If you’re a man of a certain age, meaning in your 40s or older, and struggling with urinary dysfunction, you should know that it is another one of many unfortunate aspects of getting older.
How Do Hormones Cause Urinary Problems in Men?
Many urinary issues that men face as they get older is often due to a hormone imbalance, which usually begins to manifest around middle-age. For context, we only need to look at how testosterone, which is both a primary sex hormone and anabolic steroid, levels in men decline as they age. According to an article published by the Mayo Clinic, a nonprofit academic medical center in Rochester, MN, after age 40, most men will experience a one percent decline in testosterone production each year.
The article further revealed that most men do not realize they have low testosterone levels until they encounter symptoms, urinary dysfunction being one of them. Typically, low-T, also known as low testosterone, symptoms will start when an individual’s testosterone levels fall below 280 nanograms per deciliter (ng/dL). Around the same time when testosterone levels are taking a nosedive, most men will also see an uptick in the female hormone estrogen. And this combination of high estrogen and low testosterone levels can lead to an enlarged prostate, which paves the way for urinary dysfunction for most men.
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Common Urinary Dysfunction Problems
Generally speaking, men with testosterone levels that are too low and estrogen levels that are too high, typically 40 picograms per milliliter (pg/mL) or more, often encounter urinary dysfunction of some kind when they are in their 40s. And the likelihood of this happening increases with age. According to a study published by the Urology Care Foundation, 50 percent of men over the age of 80 have testosterone levels low enough to put them at risk of suffering from urinary dysfunction, which encompasses numerous urinary problems. Some of the more common urinary problems in men with a testosterone and estrogen hormone imbalance include the following:
This urinary problem in men is commonly associated with an enlarged prostate, which causes the involuntary leaking of urine whenever they are coughing, laughing, or sneezing. It can also occur while exercising.
Also known as overactive bladder, urinary incontinence is characterized by an overwhelmingly strong urge to urinate and the involuntary leaking of urine. Similar to stress incontinence, urgency incontinence is often a byproduct of an enlarged prostate. However, for some men, bladder inflammation, bladder stones, bladder cancer, and even diabetes can give way to urgency incontinence as well. Some chronic health problems, including Parkinson’s disease and multiple sclerosis, can also contribute to this urinary problem in men.
What Are the Symptoms of Hormone Imbalance in Men?
Long before most men encounter urinary dysfunction, they often experience symptoms of a hormone imbalance related to low testosterone and high estrogen levels first. Starting with low testosterone, most men report experiencing the following:
- Low libido
- Hair loss
- Night sweats
- Weight gain
- A decline in muscle mass
- Erectile dysfunction
- Feelings of depression
As far as symptoms associated with high estrogen levels, most men report developing gynecomastia. Similar to low testosterone, many men with high estrogen levels also complain of erectile dysfunction. To combat hormone imbalance symptoms brought on by low testosterone and high estrogen, many men will turn to hormone replacement therapy (HRT).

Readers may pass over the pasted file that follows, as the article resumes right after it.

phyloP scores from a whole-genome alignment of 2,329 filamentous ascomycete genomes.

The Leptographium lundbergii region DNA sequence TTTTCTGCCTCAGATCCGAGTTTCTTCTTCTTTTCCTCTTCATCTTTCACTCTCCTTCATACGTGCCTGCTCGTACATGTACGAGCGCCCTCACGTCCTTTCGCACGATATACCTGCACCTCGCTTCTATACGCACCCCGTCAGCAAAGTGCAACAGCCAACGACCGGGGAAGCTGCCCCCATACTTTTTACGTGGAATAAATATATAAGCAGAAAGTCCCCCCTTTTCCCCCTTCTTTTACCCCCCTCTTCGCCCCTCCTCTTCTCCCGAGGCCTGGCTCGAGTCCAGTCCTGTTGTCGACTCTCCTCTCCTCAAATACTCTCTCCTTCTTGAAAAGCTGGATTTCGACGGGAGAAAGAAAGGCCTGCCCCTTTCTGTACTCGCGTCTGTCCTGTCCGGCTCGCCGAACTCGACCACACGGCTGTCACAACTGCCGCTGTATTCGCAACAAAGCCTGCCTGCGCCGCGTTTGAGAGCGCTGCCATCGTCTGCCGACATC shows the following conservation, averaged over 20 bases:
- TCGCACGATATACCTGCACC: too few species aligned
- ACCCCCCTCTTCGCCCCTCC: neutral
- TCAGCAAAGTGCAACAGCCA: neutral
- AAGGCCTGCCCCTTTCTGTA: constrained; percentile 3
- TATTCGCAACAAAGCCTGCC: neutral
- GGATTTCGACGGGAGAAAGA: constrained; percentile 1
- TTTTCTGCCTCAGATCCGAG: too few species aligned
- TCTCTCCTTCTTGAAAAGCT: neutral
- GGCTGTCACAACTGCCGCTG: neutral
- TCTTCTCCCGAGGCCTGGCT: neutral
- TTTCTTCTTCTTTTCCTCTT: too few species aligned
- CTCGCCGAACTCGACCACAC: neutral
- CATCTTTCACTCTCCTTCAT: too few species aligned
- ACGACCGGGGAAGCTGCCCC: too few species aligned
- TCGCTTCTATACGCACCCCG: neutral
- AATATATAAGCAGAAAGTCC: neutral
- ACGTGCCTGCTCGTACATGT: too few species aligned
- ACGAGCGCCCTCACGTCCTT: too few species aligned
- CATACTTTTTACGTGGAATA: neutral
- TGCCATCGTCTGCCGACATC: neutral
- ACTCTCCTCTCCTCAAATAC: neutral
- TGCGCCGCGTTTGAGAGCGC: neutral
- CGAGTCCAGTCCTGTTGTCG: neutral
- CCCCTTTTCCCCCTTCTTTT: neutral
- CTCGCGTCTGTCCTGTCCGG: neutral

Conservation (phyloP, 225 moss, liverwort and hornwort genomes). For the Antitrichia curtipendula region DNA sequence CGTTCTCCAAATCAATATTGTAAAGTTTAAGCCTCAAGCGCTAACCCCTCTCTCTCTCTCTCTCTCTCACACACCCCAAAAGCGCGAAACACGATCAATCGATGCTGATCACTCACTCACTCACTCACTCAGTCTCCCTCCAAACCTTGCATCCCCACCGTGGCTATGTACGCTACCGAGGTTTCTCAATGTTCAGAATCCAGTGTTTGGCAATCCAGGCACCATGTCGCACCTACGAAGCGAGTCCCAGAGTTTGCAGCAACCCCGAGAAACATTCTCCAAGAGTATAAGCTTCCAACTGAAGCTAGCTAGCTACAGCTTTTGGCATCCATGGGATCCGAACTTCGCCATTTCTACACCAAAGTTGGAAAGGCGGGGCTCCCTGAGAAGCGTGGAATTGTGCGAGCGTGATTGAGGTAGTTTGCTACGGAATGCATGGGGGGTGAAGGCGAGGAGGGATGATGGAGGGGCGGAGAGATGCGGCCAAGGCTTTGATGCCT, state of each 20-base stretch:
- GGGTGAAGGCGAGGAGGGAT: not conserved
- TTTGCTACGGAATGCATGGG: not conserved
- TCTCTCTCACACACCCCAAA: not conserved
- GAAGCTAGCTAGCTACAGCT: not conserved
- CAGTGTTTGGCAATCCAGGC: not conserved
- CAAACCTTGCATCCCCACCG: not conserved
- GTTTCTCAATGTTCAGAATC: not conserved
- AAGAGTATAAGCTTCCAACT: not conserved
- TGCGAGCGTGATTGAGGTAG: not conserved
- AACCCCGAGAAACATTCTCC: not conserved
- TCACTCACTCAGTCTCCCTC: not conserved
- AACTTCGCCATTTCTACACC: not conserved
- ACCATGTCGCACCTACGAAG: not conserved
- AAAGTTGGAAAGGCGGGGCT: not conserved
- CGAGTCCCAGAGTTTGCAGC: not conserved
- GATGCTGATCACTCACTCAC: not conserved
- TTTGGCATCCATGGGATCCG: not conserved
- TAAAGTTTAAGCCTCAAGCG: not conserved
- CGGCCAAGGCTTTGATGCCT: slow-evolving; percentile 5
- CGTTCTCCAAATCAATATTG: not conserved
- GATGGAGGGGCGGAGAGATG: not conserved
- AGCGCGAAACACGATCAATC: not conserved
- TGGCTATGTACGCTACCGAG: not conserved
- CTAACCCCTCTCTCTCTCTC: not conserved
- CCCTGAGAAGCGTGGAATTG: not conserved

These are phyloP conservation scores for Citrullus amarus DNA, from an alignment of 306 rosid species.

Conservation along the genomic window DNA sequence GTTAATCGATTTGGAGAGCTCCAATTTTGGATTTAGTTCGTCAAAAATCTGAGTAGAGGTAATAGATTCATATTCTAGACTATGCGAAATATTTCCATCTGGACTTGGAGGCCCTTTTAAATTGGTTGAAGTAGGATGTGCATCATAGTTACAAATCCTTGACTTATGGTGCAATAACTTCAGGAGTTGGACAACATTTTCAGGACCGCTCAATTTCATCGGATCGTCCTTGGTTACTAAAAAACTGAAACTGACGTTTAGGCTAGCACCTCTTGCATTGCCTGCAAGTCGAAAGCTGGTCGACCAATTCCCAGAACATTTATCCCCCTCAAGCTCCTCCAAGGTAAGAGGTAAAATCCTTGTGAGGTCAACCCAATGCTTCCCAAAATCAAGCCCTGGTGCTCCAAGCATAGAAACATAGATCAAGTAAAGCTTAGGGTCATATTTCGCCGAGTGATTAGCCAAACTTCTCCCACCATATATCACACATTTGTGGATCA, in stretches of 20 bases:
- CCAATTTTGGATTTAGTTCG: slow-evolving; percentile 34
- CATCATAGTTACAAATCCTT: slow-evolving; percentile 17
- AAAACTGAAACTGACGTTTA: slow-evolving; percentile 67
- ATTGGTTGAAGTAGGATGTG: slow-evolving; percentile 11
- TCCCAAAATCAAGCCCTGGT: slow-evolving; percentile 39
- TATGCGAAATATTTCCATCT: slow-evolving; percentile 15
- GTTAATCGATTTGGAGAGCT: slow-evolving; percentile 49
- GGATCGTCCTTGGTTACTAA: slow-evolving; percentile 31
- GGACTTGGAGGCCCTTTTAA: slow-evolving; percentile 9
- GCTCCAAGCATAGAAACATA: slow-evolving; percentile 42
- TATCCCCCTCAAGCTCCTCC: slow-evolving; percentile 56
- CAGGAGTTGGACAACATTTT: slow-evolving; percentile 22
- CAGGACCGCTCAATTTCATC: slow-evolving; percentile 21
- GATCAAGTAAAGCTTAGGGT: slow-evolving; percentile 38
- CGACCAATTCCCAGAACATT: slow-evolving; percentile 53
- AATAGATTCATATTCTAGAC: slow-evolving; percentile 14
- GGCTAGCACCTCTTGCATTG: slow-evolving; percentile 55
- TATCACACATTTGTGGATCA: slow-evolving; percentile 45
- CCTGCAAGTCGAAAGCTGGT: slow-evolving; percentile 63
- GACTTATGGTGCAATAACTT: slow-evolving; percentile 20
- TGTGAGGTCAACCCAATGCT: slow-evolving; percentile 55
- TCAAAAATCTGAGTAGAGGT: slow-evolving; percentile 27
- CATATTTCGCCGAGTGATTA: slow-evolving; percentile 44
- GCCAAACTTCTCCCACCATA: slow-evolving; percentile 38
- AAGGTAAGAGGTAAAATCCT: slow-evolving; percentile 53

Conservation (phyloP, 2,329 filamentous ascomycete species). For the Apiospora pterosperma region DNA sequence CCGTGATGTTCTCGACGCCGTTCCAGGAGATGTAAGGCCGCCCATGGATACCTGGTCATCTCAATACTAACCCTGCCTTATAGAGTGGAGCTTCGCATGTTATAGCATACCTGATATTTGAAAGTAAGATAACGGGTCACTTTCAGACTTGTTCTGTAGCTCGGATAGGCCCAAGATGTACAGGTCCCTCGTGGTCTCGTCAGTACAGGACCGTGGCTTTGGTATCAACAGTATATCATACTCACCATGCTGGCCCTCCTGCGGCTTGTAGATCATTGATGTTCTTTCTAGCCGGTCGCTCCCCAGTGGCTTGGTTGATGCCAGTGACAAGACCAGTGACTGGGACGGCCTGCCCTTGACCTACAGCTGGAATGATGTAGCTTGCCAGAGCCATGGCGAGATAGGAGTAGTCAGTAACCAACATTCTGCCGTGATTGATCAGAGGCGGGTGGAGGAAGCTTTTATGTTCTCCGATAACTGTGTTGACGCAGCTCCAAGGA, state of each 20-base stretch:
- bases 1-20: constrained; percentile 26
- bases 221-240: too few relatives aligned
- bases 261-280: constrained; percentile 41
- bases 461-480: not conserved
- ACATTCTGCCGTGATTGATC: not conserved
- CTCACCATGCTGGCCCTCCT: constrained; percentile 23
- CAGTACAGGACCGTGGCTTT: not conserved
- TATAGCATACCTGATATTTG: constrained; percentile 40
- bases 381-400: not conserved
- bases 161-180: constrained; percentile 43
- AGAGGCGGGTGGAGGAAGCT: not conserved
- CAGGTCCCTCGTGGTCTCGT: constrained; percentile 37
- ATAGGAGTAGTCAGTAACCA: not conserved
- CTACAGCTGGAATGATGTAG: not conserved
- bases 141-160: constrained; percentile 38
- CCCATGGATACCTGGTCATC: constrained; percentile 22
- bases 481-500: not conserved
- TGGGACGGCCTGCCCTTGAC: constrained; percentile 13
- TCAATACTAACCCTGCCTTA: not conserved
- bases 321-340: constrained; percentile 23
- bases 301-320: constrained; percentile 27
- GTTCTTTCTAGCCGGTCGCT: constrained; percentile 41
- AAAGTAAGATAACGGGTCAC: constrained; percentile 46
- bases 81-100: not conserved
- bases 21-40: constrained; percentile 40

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Benefits of Hormone Therapy for Urinary Problems
Although associated more so with menopausal women, HRT can benefit men struggling with urinary dysfunction brought on by low-T, high estrogen levels, and an enlarged prostate. In a study published by Endocrine Abstracts, researchers found that men with benign prostatic hyperplasia (BPH), otherwise known as an enlarged prostate, saw a considerable reduction in prostate inflammation after using a testosterone 2 percent gel preparation for just six months.
Given these findings, it should come as no surprise that Androderm is one of the most recommended testosterone replacement drugs that endocrinologists prescribe to men struggling with urinary dysfunction caused by BPH. For reference, a study published in the Journal for Nurse Practitioners found Anroderm was proven effective in helping 92 percent of men achieve healthy testosterone levels. And with healthy and normal testosterone levels, many also experienced a reduction in prostate size and enjoyed considerable relief from symptoms typical of urinary dysfunction, namely stress and urgency incontinence.
To normalize high estrogen levels in men, many physicians will prescribe Clomid or a similar estrogen-blocking drug. Some may also advise men to take selective estrogen receptor modulators (SERMs). Although SERMs is a class of medication used to treat breast cancer, it doubles as an off-label drug proven to be effective in blocking estrogen production in men.
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Final Thoughts on Hormone Therapy for Urinary Problems in Men
In most cases, HRT is enough to remediate an enlarged prostate and provide most men relief from urinary dysfunction and the associated symptoms. In fact, some men have reported slight relief from symptoms of an enlarged prostate within as little as 1 to 3 days after starting an HRT regimen. However, in extreme cases, it is not uncommon for some physicians to recommend surgery. That said, to learn more about HRT for urinary dysfunction or to find out which approach might be right for you, consider scheduling a consultation with one of our compassionate and knowledgeable physicians today.
- Types of Male Urinary Dysfunction | NYU Langone Health
- Testosterone, aging, and the mind – Harvard Health